Peter was also known as a generous man. It was he who built the new Christ Church at Delgany in 1789, and who ordered the La Touche monument in memory of his father, sculpted by John Hickey. He was active in many charitable activities in Dublin and Wicklow and was a founder member of the Society for Promoting the Education of the Poor in Ireland. When he died in 1828, at the age of ninety-five, he directed that he should be buried in the new churchyard in Delgany “with as little expense as decency will allow.” An interesting clause in his will directed that whoever should inherit Bellevue in the future would have to reside in Ireland for at least six months each year or forfeit the inheritance.
Peter had no children by either of his marriages, so his nephew, Peter of Marley inherited, but he died two years later. In 1806, he had married Charlotte Maude and the marriage produced fourteen children, of whom only one daughter, Eliza, and three sons, William Robert, Ashley and Octavius, married. His eldest son Peter David now inherited Bellevue. During the famine years, Peter David sat on committees in the area endeavoring to alleviate distress. It was during Peter David’s time also, in 1854-56, that the railway came to Greystones, the station being built where the La Touche adjoined the Whitshed estate.
With the building of Greystones, the La Touche estate became responsible for the laying out of roads, and they donated land and a sum of £1,500 towards the building of St. Patrick’s Church in Greystones.
Peter David died in 1857, and his brother William Robert inherited Bellevue. He remained a director of the La Touche Bank until its closure in 1870. It was William who entertained the Archbishop, Dr. Richard Chenevix Trench at Bellevue when St. Patrick’s Church was consecrated in 1864. Because of various Land Acts between 1870 and 1909, the Bellevue Estate had begun to shrink considerably. In Greystones, many houses were built on La Touche land, so a new Presbyterian Church was required. William Robert gave a free site for the new church, and laid the foundation stone in 1887.
In 1867, William Robert had married Ellen Henn, but, as there were no children, his brother, Octavius, inherited in 1892, when William Robert died, aged eighty-one.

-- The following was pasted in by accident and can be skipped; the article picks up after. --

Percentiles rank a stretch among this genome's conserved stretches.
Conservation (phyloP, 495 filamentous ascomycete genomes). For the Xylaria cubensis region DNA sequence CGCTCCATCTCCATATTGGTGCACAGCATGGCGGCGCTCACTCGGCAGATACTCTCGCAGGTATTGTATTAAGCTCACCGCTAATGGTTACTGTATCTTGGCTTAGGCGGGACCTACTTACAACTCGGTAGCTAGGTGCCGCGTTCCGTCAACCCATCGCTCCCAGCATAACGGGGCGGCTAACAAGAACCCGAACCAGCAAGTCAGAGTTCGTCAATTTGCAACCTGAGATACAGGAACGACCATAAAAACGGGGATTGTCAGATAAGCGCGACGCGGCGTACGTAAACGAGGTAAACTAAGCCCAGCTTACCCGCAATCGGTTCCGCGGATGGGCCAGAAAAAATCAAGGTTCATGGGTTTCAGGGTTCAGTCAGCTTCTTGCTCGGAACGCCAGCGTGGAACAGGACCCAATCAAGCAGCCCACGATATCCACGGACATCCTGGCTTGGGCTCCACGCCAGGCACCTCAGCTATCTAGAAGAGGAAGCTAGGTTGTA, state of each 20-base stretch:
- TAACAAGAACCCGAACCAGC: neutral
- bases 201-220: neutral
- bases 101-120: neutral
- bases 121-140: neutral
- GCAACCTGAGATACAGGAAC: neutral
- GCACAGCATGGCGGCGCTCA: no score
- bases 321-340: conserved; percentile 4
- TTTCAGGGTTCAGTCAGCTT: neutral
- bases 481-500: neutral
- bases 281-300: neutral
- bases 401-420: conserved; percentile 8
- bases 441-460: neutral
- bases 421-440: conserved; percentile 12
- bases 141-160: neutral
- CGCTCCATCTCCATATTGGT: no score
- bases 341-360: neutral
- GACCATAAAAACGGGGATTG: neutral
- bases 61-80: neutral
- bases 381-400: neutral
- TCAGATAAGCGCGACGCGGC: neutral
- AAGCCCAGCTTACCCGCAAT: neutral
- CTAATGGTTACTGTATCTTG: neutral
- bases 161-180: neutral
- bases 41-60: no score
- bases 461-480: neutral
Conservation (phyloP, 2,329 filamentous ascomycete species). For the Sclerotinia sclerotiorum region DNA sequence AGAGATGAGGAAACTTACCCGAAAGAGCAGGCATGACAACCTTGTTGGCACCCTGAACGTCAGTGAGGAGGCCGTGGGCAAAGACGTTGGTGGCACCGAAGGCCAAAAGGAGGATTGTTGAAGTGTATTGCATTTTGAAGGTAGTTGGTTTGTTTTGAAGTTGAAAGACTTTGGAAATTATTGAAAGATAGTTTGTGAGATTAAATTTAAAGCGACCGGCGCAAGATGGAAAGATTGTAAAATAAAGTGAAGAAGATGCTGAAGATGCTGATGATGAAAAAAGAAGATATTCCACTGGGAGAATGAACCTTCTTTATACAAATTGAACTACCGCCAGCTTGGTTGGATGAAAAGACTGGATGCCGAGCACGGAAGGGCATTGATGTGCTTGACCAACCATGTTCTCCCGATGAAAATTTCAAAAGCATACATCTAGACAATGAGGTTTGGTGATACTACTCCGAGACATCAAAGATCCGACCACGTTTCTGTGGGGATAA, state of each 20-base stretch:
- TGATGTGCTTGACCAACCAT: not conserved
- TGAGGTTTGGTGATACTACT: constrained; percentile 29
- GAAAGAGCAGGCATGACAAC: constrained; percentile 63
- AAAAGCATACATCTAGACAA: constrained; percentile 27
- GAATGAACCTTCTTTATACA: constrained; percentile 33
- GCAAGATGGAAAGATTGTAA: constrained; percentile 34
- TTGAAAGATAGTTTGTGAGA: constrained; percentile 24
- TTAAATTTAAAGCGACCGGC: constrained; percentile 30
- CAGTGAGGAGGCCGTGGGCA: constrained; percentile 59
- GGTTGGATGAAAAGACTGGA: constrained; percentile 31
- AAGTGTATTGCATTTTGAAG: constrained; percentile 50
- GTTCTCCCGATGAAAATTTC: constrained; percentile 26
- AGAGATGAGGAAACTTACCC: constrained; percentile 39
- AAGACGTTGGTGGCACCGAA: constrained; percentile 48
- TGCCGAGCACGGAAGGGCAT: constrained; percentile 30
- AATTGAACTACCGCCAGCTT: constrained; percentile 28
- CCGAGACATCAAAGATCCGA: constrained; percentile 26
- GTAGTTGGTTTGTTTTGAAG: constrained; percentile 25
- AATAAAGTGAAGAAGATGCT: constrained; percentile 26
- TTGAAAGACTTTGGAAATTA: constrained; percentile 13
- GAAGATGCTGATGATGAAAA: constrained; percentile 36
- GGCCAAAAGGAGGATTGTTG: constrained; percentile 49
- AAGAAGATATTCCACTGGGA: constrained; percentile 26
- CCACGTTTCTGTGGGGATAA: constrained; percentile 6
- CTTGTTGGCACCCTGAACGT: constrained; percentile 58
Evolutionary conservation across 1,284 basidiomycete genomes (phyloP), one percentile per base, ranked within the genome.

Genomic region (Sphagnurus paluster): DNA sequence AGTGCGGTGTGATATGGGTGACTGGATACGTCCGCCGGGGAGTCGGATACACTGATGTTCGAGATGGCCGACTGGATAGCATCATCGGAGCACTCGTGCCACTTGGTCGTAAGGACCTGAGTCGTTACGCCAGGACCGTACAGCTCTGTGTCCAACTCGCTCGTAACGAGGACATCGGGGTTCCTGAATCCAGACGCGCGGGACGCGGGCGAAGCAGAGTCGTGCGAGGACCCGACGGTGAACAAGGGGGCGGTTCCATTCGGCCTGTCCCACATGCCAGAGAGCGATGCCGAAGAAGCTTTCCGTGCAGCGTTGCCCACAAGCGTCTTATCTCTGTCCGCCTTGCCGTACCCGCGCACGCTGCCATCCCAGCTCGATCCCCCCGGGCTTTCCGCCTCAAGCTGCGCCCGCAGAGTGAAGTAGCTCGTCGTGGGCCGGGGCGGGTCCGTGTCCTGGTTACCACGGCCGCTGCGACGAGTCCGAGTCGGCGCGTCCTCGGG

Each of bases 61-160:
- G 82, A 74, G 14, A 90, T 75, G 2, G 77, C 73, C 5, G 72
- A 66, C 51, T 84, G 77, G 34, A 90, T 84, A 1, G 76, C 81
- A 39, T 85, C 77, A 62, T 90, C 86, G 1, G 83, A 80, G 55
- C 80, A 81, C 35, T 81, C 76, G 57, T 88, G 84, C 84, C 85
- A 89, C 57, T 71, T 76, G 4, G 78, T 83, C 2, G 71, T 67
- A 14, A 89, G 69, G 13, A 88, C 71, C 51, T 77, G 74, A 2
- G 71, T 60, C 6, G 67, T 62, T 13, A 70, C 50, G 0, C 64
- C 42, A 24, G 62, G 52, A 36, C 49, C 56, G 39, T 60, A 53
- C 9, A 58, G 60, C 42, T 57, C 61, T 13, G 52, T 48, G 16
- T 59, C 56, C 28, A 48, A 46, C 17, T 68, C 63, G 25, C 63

The new master of Bellevue, Octavius, was a widower with three daughters, Mary, Frances Cecilia and Charlotte, and one son, Peter. Charlotte was a keen and knowledgeable gardener and a great organiser of charitable events in the Delgany area. Her brother, Peter, inherited in 1897. He was a major in the Royal Dublin Fusiliers who was called upon to fight in the Boer War in 1900, and on his return home in 1902 was given a tumultuous welcome all the way from Greystones Station to Delgany. In the same year, he married Sophia Elizabeth Tottenham, but died, intestate, two years later. Bellevue was now divided between his widow and his three sisters. Frances Cecilia and her husband, Dr. Archer, moved into Bellevue.
Bellevue now fell on hard times, and in 1906 Mr. James North, the Auctioneer, conducted a sale of family treasures. The family now tried taking in paying guests, and land was sold to the Holy Faith Sisters to build a school. Dr. Archer was instrumental in helping to build a Golf Club in Delgany, he being elected its first President. However, the Archers finally vacated Bellevue in 1913, and went to live in Malvern in Delgany village. The house fell into decay and was pulled down in the early l950s, and the lands were taken over by the Forestry Division of the Department of Lands.